The Fourth Ottoman-Venetian War
The Fourth Ottoman-Venetian War, also known as the War of Cyprus, was a war between the Ottoman Empire and the Venetian Republic over control of the Island of Cyprus. This war was fought mainly through naval conflicts between the two states. After years of warfare, the conflict ended in an Ottoman victory over the Republic of Venice and the Ottoman conquest of Cyprus, giving its new rulers considerable power over Levant Trade and power in the Eastern Mediterranean.
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The war between the Ottoman Empire and the Venetian Republic was started because of the economic and geographic advantages of controlling Cyprus, and would not have begun if the location of the island was not advantageous to both states.
Located in the Eastern Mediterranean Sea, the island of Cyprus was a very important territory of the Venetians prior to the Fourth Ottoman-Venetian War. The island is located in a part of the world that allowed the Venetians to rival the Ottomans in trade. This can be seen by Looking at the map in Woodward’s article, “The Ottomans in Europe.” This map shows that Cyprus was closer to the Ottoman Empire than the Venetian Republic (Woodward, “The Ottomans in Europe”). Due to the location, the Ottomans had the ability to easily send its army to the island for conquest, while the Venetians had a harder time sending troops because the Republic was located farther away.
Consequently, it proved to be a challenge for the Republic of Venice to protect its territory and eventually was one of the causes of its defeat and loss of Cyprus. According to The Ottomans in Europe, the loss of Cyprus flipped the balance of Mediterranean trade, with Venice losing important economic territory to the Ottomans. This, in turn, gave the Ottoman Empire greater economic power within the Eastern Mediterranean Sea, and proved to be a major setback to the Venetians, as they lost important territory that allowed them to maintain a heavy influence in Levant Trade (Woodward, “The Ottomans in Venice”).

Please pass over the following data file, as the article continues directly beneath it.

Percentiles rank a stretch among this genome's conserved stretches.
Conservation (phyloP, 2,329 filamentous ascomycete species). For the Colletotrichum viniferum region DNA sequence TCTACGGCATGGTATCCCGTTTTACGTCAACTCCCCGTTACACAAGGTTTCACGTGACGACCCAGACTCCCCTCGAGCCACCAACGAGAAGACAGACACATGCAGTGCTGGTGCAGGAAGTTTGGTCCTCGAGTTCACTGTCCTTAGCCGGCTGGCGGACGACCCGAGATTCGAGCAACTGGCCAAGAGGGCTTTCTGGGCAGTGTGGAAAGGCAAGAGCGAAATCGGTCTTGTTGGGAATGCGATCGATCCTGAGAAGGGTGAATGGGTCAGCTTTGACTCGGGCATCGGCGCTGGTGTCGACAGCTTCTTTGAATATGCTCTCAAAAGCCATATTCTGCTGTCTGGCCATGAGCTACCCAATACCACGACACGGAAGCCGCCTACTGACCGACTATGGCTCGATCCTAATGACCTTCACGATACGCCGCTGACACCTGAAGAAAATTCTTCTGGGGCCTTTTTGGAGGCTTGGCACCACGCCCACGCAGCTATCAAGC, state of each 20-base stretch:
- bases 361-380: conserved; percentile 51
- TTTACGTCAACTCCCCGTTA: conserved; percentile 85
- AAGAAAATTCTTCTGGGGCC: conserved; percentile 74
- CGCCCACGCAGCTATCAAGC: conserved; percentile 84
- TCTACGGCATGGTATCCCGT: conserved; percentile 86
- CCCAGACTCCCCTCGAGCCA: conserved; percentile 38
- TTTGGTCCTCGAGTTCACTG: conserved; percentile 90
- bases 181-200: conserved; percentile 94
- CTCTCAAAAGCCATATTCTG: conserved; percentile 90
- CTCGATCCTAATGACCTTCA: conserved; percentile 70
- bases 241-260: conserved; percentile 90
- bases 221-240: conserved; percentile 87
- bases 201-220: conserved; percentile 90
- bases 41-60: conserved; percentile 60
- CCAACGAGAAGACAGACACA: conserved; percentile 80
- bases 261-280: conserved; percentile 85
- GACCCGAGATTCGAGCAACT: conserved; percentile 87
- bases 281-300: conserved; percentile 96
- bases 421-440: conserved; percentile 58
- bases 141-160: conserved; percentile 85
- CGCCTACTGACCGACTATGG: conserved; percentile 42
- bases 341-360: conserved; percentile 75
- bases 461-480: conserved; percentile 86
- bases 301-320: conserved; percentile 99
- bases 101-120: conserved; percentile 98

Cyprus was important to the Venetians due to the economic advantages it provided the Republic. Cyprus was rich with two valuable commodities: wine and grain (Woodward, “The Ottomans in Europe”). Venice, being entirely on the water with very little arable land, relied on imports of grain as a source of food. Wine served as an item of cultural importance to Western Europeans and acted as a valuable commodity for trade. These economic advantages of Cyprus made it even more important to the Republic that they defended the island. The Venetians built impressive fortifying walls around the capital city of Nicosia in hopes that they would protect the important city from the imminent Ottoman Attack (whatson-northcyprus.com, “The Venetian Walls”).
However, these defenses did not hold the Ottomans due to the Ottoman’s superior tactics involving weapons utilizing gunpowder such as cannons and guns. The Ottoman siege on the city resulted in Ottoman control of the capital city as well as the massacre of 20,000 citizens of Nicosia (“War Between Turks and Venice”). The Ottoman conquest of this city was important to the Venetians because of the Venetian’s desire to maintain this important territory that provided them with key economic exports as well as a supply of food that the Republic could utilize. The Ottoman Empire was interested in Cyprus for the same reasons. The Ottomans not only wanted increased power in the Eastern Mediterranean, but a land that could provide both valuable commodities for trade and a supply of food for the empire.
Owing to the location of Cyprus, neither the Ottomans nor the Venetians could directly send troops to fight for the island. Instead, both powers used their naval fleets to fight for control of the island, and the majority of the conflicts between the states took place between their navies. The battles that involved infantry forces took place on the island of Cyprus. The Venetians, commanding a large navy, surrounded the capital city of Nicosia with a protective wall known as The Venetian Wall(whatson-northcyprus.com, “The Venetian Walls”).
This should have given the Venetians an advantage against the Ottoman invaders, but what the Ottomans lacked in naval power, they made up for in infantry. The Ottoman Empire, today, is known as one of the Gunpowder Empires, so they naturally made use of their superior military tactics involving cannons and other weapons utilizing gunpowder. Even though the Venetians had a more significant naval presence than the Ottomans, Ottoman tactics involving gunpowder weapons ultimately gave them the upper-hand in naval conflict. Without these tactics, the Ottomans would have been outnumbered by the Venetians.
The geographic location of Cyprus provided any state that controlled it a substantial amount of power in the Eastern Mediterranean. This was one of the main reasons why the Ottoman Empire decided to invade Cyprus, dragging the two powers into the fourth war the two states have waged against each other. The geography of Cyprus also allowed for both the presence of grain and the production of wine on the island, both proving to be influential forces behind the desires to conquer and defend the island. The geographic location also influenced how the war was fought, mainly on the Mediterranean in the form of naval conflict. If it were not for the geographic location and economic advantages of the island of Cyprus, the Ottoman Empire would not have had any interest in conquering invading the island.